Yeah, I originally thought about that, but BIT has no immediate mode. It's only got ZP and Absolute. 😞

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6 hours ago, TylerBarnes said:

You are right. Brain fart. Of course MaskLUT, y would be to index. I somehow understood deafcode's example and then proceeded to act like I didn't know how to index a table. lol. Thank you for the example. That definitely shows the advantage of a table vs using the bits for different states. 

Ah, sorry. It's been a little while since I've programmed 6502, so I forgot what the indexing syntax was. 

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On 12/8/2019 at 11:58 AM, Sumez said:

X/Y indexing is the bread and butter of the 6502 along with quick zeropage access 😄 

It's not very C friendly, but it's very effective when your code and data structure is optimized towards it.

Very true; Indexing makes many things soooo much easier. My favorite thing to do for code re usability is add pointer support to functions that could be used for multiple tables. Lets say you have different palettes for different levels. 
 

;---------------Variables-----------
data = $C2
dataH = $C3
;----------------Setup--------------

LoadLevel1Palettes: 
	LDA #<Lev1Pal               ; Load Level1 Palette's  
	LDX #>Lev1Pal               ; location into a pointer.
	STA data                    
	STX dataH
	JSR LoadPalette             ; Run the load palette routine
	
Forever:
	JMP Forever

;---------------Subroutines----------

LoadPalette: 
	LDA #$3F                     ; Load PPU location to write
	LDY #$00                     ; $3F00 is for Palettes
	STA $2006                     
	STY $2006                    
PalLoop:              
	LDA (data), y                ; Index into loacation in Pointer (data)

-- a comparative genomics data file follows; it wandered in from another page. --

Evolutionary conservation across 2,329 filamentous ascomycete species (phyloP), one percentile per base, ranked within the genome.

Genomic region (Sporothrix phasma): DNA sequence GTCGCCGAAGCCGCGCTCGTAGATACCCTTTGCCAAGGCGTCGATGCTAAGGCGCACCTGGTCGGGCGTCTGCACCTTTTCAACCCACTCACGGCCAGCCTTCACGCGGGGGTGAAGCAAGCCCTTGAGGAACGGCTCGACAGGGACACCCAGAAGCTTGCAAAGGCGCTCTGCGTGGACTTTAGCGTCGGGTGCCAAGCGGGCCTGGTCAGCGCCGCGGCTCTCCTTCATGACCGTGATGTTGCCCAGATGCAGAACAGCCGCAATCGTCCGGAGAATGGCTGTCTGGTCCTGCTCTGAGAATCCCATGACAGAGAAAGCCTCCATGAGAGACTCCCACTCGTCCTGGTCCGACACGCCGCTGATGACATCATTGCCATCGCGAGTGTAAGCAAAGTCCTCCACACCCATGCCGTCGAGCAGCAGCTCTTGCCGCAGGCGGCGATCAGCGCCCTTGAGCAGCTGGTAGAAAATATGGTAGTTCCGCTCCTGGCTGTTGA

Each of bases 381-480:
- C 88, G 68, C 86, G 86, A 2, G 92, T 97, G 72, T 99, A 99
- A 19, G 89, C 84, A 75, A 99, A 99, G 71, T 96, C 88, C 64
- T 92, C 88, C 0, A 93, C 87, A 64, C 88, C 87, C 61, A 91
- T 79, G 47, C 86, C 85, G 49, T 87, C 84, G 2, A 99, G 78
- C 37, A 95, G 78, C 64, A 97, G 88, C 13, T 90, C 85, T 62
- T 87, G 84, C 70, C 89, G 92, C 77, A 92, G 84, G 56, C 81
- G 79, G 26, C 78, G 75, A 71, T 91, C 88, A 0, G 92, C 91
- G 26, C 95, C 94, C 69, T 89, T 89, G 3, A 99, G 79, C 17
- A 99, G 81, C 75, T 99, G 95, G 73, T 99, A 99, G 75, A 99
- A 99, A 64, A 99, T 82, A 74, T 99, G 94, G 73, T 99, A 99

STA $2007                    ; Write Byte
	INY                          ; Incriment Index
	CPY #$20                     ; Takes 32 writes to complete 
	BNE PalLoop                  ; Keeps looping till done
	RTS
;----------------Data----------------

Lev1Pal: 
	.incbin "Level1.pal"

 

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My answer:  I've definitely used it. When to use it is a tradeoff of how often you access something vs the space required for it.  For a flag that gets used multiple times in a frame in a loop, and isn't part of a giant array of flags, I'd just waste a byte for it.  It's so much faster, and what's 1 byte of out 2K?  Example: In my current game Halcyon, there's a flag for whether the player is in the tank or out of it. I just waste a byte. No point in packing that for something that simple.

But for something that's a big array, particularly if it's not accessed often, then bit-packing is the way to go. In Halcyon, for storing where a player has been (for the minimap), I use a bit per screen. And a bit per item picked up in the global game status. It's a little slower, but for storing that much state, it would be really wasteful to have a byte per item.

 

 

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On 12/9/2019 at 3:07 PM, TylerBarnes said:

I see, that definitely makes a lot of sense. When the space saving starts to impede on performance of a commonly checked bit, it starts become more of a con than a pro. 

Oh, and performance isn't the only tradeoff -- the other is in readability/maintainability. If you're skimming through your code 6 months later, trying to figure out what's going, simpler is better.

My mantra:  I ALWAYS optimize my code.  But the first optimization priority is for readability.  Only when performance or space becomes an issue do you shift and optimize for one of them instead.